What Is Epigenetic Skincare?

By Charlie Colville

8 months ago

Is DNA the key to effective anti-ageing skincare?

These days, you’ll find the skincare market so oversaturated that it’s difficult to differentiate between some brands and products – so when something truly new comes along, it’s worth paying attention. The latest movement making waves in skincare is epigenetics, the act of influencing DNA to target specific skin conditions. But does it really work? We chat with UK-based label LYMA to find out all we can about epigenetic skincare.

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What Does ‘Epigenetic’ Mean?

To understand what is epigenetic skincare is, first we need to know what the term ‘epigenetic’ actually means, says Dr Graeme Glass MD, PhD, the Director of Aesthetics at LYMA. ‘Though we get our DNA from our parents, our gene expression changes according to what the body is exposed to and the term for this is epigenetics,’ he explains. ‘Within the word itself, “epi” means “upon”, or more specifically “acting upon”, referring to the external factors that can influence how our genes are expressed. Gene expression is continually being dialled up or down,  turned on or turned off. This makes epigenetics a much more tangible area to focus our efforts on as it can be manipulated in a way genetics can’t be.

‘When we’re talking about epigenetics in skin, we’re looking at altering the expressions of genes that regulate cell mitochondria (the battery packs of cells), those that dictate inflammation, and produce proteins that build tissue,’ Dr Glass continues. ‘By subtly changing how the cells in our skin are behaving, we can induce a collective response that works towards the regeneration of tissue.’

What role does DNA have when it comes to skincare and the signs of ageing?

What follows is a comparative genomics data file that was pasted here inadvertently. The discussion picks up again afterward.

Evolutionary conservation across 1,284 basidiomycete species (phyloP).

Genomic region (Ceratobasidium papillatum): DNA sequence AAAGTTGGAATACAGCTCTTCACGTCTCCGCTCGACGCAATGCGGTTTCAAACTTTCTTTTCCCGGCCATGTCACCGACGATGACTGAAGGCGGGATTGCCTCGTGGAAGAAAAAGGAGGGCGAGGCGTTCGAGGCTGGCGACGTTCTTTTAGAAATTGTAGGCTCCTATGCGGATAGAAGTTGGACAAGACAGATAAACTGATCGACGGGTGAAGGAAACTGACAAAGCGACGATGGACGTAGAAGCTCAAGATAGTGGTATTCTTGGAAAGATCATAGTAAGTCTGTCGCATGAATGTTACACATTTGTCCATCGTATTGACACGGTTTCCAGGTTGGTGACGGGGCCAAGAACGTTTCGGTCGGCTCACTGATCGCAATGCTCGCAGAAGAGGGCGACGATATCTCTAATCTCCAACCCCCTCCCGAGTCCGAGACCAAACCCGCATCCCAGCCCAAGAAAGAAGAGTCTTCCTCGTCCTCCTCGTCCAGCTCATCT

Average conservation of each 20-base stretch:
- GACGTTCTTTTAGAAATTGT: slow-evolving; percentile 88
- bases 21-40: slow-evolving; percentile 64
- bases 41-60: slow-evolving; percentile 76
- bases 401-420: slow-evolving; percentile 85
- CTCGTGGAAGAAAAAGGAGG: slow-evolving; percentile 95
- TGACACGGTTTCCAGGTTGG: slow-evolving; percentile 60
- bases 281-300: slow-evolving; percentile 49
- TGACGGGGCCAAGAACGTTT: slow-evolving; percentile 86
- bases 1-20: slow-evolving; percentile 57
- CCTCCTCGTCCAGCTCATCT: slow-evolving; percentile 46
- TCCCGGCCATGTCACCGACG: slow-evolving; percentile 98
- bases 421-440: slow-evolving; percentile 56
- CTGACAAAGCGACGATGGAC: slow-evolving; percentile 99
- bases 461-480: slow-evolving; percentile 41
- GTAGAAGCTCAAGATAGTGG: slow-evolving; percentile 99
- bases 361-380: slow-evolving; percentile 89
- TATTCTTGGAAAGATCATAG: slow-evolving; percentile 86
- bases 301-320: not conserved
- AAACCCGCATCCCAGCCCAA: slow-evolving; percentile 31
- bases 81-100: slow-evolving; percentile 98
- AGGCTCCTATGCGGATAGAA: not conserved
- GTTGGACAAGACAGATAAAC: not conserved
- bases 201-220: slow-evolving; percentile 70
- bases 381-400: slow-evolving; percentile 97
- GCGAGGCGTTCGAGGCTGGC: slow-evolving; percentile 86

‘Skin ageing falls into two camps –  intrinsic and extrinsic, and DNA plays a role in both,’ says Dr Glass. ‘Intrinsic ageing is the inherent propensity in all of us to age due to our genetic pre-programming and it happens to everyone. Extrinsic ageing on the other hand, is the result of the cumulative environmental exposures that we have throughout our life that damage our tissues, resulting in the acceleration of the ageing process. These would be UV radiation, smoking, alcohol consumption, stress and dietary factors.’

To summarise, ‘Ageing is the sum total of all the little changes in the epigenetic balance of every skin cell that tilts in favour of not replacing what is lost and not repairing what is damaged,’ highlights Dr Glass.

What is gene expression, and what role does it play in epigenetics?

To put it simply, ‘Gene expression is orders being followed, if you will,’ explains Dr Glass. ‘A set of instructions is given by DNA and from that direction, our genes carry out a function such as collagen production. That process of gene expression being the following of orders, gets influenced by what the body is exposed to in both the positive and negative sense. So the epigenetic system acts as a modulator for gene expression, influencing how, when and to what extent particular genes are expressed.’